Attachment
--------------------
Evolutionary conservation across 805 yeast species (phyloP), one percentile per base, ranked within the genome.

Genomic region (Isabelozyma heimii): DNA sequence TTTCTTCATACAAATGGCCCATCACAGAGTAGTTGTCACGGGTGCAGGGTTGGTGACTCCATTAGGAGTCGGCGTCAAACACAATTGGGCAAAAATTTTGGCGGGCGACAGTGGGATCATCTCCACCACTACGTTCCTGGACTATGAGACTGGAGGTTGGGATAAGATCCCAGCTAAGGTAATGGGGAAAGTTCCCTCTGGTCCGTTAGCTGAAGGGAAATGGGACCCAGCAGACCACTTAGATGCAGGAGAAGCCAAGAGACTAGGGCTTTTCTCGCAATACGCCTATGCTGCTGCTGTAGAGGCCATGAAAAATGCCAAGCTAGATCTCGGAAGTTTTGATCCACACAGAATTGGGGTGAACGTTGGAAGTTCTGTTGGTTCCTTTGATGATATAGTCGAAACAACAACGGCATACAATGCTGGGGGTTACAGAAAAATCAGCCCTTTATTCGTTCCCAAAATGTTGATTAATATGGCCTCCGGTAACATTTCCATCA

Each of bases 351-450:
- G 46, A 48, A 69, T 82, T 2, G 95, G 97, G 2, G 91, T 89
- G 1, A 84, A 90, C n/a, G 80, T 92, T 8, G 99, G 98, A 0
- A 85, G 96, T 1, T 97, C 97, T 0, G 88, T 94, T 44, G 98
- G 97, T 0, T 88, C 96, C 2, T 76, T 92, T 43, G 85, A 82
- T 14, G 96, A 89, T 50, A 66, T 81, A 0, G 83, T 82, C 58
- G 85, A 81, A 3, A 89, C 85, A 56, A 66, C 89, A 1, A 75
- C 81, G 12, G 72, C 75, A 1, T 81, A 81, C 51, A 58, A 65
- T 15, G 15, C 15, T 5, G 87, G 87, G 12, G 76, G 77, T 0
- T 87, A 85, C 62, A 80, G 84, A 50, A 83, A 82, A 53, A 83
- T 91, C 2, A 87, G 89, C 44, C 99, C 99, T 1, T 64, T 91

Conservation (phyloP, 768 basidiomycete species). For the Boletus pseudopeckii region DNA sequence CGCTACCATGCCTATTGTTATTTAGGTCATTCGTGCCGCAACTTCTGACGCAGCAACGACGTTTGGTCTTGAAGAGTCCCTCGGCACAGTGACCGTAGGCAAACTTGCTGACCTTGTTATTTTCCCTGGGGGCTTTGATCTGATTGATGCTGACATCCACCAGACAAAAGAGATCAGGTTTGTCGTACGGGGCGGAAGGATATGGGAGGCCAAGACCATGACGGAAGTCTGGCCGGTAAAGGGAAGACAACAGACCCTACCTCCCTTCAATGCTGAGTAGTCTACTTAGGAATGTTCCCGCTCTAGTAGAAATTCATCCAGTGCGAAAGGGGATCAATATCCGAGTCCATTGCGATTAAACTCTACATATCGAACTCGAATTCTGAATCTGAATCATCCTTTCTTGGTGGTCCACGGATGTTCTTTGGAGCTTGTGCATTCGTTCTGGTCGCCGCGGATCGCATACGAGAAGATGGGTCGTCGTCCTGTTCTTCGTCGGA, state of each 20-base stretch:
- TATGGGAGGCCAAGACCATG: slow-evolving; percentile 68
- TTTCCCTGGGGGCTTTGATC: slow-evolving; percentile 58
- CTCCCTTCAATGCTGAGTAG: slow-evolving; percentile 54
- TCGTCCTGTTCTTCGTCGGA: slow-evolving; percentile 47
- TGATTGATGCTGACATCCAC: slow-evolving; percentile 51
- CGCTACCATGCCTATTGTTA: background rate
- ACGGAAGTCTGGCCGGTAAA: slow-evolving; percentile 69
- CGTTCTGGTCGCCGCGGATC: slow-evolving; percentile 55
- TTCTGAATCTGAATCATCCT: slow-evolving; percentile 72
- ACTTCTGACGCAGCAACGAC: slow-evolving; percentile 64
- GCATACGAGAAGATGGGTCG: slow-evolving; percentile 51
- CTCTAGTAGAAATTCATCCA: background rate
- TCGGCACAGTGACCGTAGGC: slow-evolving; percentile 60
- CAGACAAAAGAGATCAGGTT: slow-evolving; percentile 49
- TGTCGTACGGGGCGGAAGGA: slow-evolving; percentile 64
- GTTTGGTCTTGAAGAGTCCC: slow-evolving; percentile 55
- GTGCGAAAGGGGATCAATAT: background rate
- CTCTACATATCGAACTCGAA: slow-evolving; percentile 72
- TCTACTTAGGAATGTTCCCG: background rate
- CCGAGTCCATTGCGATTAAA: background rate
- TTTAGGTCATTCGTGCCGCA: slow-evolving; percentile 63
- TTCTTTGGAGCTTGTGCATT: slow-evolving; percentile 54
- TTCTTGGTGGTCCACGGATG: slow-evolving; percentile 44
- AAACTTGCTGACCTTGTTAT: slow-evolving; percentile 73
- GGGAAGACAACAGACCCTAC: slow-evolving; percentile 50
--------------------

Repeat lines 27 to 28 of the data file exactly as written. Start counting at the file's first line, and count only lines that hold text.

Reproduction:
- TCGGCACAGTGACCGTAGGC: slow-evolving; percentile 60
- CAGACAAAAGAGATCAGGTT: slow-evolving; percentile 49